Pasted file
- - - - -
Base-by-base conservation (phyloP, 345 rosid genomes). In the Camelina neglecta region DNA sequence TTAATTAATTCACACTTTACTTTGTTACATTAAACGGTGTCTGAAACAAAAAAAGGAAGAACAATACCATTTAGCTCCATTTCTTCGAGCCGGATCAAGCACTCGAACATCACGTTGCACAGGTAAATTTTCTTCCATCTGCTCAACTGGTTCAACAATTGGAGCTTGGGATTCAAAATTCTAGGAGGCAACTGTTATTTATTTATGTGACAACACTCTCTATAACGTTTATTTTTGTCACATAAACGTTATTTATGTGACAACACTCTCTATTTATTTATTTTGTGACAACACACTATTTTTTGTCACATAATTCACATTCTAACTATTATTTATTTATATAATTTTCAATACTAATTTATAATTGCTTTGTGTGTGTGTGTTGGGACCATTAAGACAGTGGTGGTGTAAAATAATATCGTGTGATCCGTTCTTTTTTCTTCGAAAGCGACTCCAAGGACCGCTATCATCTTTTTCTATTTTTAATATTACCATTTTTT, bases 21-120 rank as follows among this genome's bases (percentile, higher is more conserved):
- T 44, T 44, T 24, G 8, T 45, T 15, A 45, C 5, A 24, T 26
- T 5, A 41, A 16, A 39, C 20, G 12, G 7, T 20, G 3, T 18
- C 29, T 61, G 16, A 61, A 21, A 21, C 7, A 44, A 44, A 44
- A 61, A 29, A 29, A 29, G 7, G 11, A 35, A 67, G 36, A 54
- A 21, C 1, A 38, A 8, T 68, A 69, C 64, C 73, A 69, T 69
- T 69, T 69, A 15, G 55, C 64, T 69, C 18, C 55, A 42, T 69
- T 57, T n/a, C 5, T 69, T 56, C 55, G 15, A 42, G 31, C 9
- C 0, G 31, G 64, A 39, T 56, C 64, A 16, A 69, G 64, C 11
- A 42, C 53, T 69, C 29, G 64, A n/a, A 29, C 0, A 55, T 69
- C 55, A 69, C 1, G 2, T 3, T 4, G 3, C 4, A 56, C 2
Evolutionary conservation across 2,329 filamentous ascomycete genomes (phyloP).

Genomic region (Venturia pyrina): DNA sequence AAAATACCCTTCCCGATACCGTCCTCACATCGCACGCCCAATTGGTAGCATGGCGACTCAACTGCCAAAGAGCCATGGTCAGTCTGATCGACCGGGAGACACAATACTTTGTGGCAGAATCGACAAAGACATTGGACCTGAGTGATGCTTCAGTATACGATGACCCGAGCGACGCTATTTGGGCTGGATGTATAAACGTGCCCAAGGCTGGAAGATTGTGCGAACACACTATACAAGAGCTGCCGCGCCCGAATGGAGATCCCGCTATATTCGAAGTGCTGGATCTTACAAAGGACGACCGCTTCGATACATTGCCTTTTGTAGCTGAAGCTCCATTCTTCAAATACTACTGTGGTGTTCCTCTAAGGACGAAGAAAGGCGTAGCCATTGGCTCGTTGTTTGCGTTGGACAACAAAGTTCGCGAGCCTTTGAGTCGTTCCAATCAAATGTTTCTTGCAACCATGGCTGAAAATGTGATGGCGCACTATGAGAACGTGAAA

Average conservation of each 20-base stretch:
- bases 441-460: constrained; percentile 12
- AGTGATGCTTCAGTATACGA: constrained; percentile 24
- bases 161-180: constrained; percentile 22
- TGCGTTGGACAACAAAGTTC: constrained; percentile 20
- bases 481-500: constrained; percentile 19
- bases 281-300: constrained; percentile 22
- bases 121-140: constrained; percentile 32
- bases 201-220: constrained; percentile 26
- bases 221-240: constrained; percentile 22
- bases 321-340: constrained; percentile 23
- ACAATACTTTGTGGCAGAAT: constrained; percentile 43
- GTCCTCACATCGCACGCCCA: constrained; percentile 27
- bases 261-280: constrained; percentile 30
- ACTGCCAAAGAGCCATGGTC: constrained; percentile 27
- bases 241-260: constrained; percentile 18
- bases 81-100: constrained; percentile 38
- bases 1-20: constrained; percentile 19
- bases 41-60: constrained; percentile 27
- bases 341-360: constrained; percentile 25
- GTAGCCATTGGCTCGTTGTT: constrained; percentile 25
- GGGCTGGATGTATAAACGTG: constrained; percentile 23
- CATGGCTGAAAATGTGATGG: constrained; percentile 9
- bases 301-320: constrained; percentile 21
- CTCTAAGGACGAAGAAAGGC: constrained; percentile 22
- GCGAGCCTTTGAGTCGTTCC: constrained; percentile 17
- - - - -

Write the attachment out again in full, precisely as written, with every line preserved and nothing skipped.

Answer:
Base-by-base conservation (phyloP, 345 rosid genomes). In the Camelina neglecta region DNA sequence TTAATTAATTCACACTTTACTTTGTTACATTAAACGGTGTCTGAAACAAAAAAAGGAAGAACAATACCATTTAGCTCCATTTCTTCGAGCCGGATCAAGCACTCGAACATCACGTTGCACAGGTAAATTTTCTTCCATCTGCTCAACTGGTTCAACAATTGGAGCTTGGGATTCAAAATTCTAGGAGGCAACTGTTATTTATTTATGTGACAACACTCTCTATAACGTTTATTTTTGTCACATAAACGTTATTTATGTGACAACACTCTCTATTTATTTATTTTGTGACAACACACTATTTTTTGTCACATAATTCACATTCTAACTATTATTTATTTATATAATTTTCAATACTAATTTATAATTGCTTTGTGTGTGTGTGTTGGGACCATTAAGACAGTGGTGGTGTAAAATAATATCGTGTGATCCGTTCTTTTTTCTTCGAAAGCGACTCCAAGGACCGCTATCATCTTTTTCTATTTTTAATATTACCATTTTTT, bases 21-120 rank as follows among this genome's bases (percentile, higher is more conserved):
- T 44, T 44, T 24, G 8, T 45, T 15, A 45, C 5, A 24, T 26
- T 5, A 41, A 16, A 39, C 20, G 12, G 7, T 20, G 3, T 18
- C 29, T 61, G 16, A 61, A 21, A 21, C 7, A 44, A 44, A 44
- A 61, A 29, A 29, A 29, G 7, G 11, A 35, A 67, G 36, A 54
- A 21, C 1, A 38, A 8, T 68, A 69, C 64, C 73, A 69, T 69
- T 69, T 69, A 15, G 55, C 64, T 69, C 18, C 55, A 42, T 69
- T 57, T n/a, C 5, T 69, T 56, C 55, G 15, A 42, G 31, C 9
- C 0, G 31, G 64, A 39, T 56, C 64, A 16, A 69, G 64, C 11
- A 42, C 53, T 69, C 29, G 64, A n/a, A 29, C 0, A 55, T 69
- C 55, A 69, C 1, G 2, T 3, T 4, G 3, C 4, A 56, C 2
Evolutionary conservation across 2,329 filamentous ascomycete genomes (phyloP).

Genomic region (Venturia pyrina): DNA sequence AAAATACCCTTCCCGATACCGTCCTCACATCGCACGCCCAATTGGTAGCATGGCGACTCAACTGCCAAAGAGCCATGGTCAGTCTGATCGACCGGGAGACACAATACTTTGTGGCAGAATCGACAAAGACATTGGACCTGAGTGATGCTTCAGTATACGATGACCCGAGCGACGCTATTTGGGCTGGATGTATAAACGTGCCCAAGGCTGGAAGATTGTGCGAACACACTATACAAGAGCTGCCGCGCCCGAATGGAGATCCCGCTATATTCGAAGTGCTGGATCTTACAAAGGACGACCGCTTCGATACATTGCCTTTTGTAGCTGAAGCTCCATTCTTCAAATACTACTGTGGTGTTCCTCTAAGGACGAAGAAAGGCGTAGCCATTGGCTCGTTGTTTGCGTTGGACAACAAAGTTCGCGAGCCTTTGAGTCGTTCCAATCAAATGTTTCTTGCAACCATGGCTGAAAATGTGATGGCGCACTATGAGAACGTGAAA

Average conservation of each 20-base stretch:
- bases 441-460: constrained; percentile 12
- AGTGATGCTTCAGTATACGA: constrained; percentile 24
- bases 161-180: constrained; percentile 22
- TGCGTTGGACAACAAAGTTC: constrained; percentile 20
- bases 481-500: constrained; percentile 19
- bases 281-300: constrained; percentile 22
- bases 121-140: constrained; percentile 32
- bases 201-220: constrained; percentile 26
- bases 221-240: constrained; percentile 22
- bases 321-340: constrained; percentile 23
- ACAATACTTTGTGGCAGAAT: constrained; percentile 43
- GTCCTCACATCGCACGCCCA: constrained; percentile 27
- bases 261-280: constrained; percentile 30
- ACTGCCAAAGAGCCATGGTC: constrained; percentile 27
- bases 241-260: constrained; percentile 18
- bases 81-100: constrained; percentile 38
- bases 1-20: constrained; percentile 19
- bases 41-60: constrained; percentile 27
- bases 341-360: constrained; percentile 25
- GTAGCCATTGGCTCGTTGTT: constrained; percentile 25
- GGGCTGGATGTATAAACGTG: constrained; percentile 23
- CATGGCTGAAAATGTGATGG: constrained; percentile 9
- bases 301-320: constrained; percentile 21
- CTCTAAGGACGAAGAAAGGC: constrained; percentile 22
- GCGAGCCTTTGAGTCGTTCC: constrained; percentile 17